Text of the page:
New York

Pay teachers more, increase accountability, say ed "mavericks"

Ninive Calegari, John Woods, Wendy Kopp, and moderator Zack Frechette. Photo by Adam Auriemma for FishbowlNY.
Ninive Calegari, John Woods, Wendy Kopp, and moderator Zack Frechette. <em>Photo by Adam Auriemma for ##http://www.mediabistro.com/fishbowlny/media_events/goods_convo_series_launch_promotes_education_reform_itself_95444.asp##FishbowlNY##.</em>

GOOD Magazine brought together three “mavericks” of the education world for a panel discussion last night.

Wendy Kopp, founder of Teach For America (TFA), and Nínive Calegari, CEO of literacy nonprofit 826 National and producer of a documentary film about teacher salary reform, took on the teacher-pay system:

Nínive Calegari: I’ve actually taught in a wealthy district … and so I’ve seen what a school with a good rhythm, with resources, actually looks and feels like, which is a very positive thing to have happened, but a thing that I thought was very devastating that happened was that after three years there, I got tenure, and I would have been able to play cards with the kids and it would have been very, very difficult to fire me. And I think that we have to look at the tenure issue and figure out how to make that work and how to move forward.  You know, the way that we pay teachers and the way that we design the system is antiquated and it’s time to really look at accountability.

Wendy Kopp: The key to success in any sector… number one, it’s about people. …I think it is about teachers but it’s hugely about school leaders. I mean, it’s very hard to find a high-quality school that isn’t run by a stellar principal. And it’s about superintendents and a whole bunch of other folks at the district. It’s about talent at every level.  So, first of all, developing a talent mindset, where school systems are obsessed with recruiting talented folks and developing them over time and sustaining them over time, I mean, that’s one thing. And then those people need to figure out how do we build strong cultures and good systems for accountability and continuous improvement.

Calegari thinks the key to recruiting and retaining talent in the schools is to pay much higher salaries to teachers and principals but remove union protections:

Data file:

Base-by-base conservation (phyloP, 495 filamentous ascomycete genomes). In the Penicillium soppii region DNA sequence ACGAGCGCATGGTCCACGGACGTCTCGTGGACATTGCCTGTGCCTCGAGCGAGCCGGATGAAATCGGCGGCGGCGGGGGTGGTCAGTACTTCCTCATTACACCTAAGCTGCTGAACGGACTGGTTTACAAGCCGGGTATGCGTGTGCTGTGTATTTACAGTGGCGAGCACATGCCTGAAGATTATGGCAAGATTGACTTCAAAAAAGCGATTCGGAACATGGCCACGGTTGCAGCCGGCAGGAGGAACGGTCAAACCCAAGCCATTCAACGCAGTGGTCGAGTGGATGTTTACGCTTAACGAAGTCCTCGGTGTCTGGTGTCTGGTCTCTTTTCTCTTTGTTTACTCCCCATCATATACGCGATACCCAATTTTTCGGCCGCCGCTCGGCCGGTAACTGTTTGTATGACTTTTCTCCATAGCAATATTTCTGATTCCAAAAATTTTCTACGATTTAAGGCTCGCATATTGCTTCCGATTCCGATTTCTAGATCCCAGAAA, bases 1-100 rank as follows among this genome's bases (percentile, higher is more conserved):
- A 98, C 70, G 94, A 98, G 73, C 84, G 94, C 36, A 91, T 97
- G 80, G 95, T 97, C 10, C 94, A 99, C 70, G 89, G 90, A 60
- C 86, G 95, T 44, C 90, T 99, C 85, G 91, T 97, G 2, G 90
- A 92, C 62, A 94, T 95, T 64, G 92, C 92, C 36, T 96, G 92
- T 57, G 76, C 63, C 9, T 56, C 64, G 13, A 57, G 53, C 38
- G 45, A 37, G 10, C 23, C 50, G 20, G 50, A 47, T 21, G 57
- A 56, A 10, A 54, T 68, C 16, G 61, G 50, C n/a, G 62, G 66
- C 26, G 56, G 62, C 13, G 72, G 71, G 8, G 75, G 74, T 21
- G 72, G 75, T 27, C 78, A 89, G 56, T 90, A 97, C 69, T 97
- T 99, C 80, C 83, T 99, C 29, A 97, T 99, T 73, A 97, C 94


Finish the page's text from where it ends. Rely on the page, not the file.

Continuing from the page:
In Washington, DC — you guys have to keep an eye on what’s happening in  Washington, DC, it’s incredibly exciting — the new schools chancellor is asking for the community to pay salaries of up to $131,000, which I think is perfect, in exchange for some real accountability.

The full house at Housing Works Bookstore & Cafe burst into applause.

The third panelist, John Woods, founder of international library-building organization Room to Read, focused on the importance of educating girls in developing countries.

What's Your Education Story?

As the 2018 school year begins, join us for storytelling from Indianapolis educators

PHOTO: Dylan Peers McCoy/Chalkbeat
Sarah TeKolste, right, and Lori Jenkins at a Teacher Story Slam, in April.

In partnership with Teachers Lounge Indy, Chalkbeat is hosting another teacher story slam this fall featuring educators from across the city.

Over the past couple of years, Chalkbeat has brought readers personal stories from teachers and students through the events. Some of our favorites touched on how a teacher won the trust of her most skeptical student, why another teacher decided to come out to his students, and one educator’s call to ramp up the number of students pursuing a college education.

The event, 5:30 p.m. Thursday, Sept. 13, is free and open to the public — please RSVP here.

Event details:

5:30 p.m. to 7:30 p.m.
Thursday, Sept. 13, 2018
Tube Factory artspace
1125 Cruft St., Indianapolis, IN 46203
Get tickets here and find more on Facebook

More in What's Your Education Story?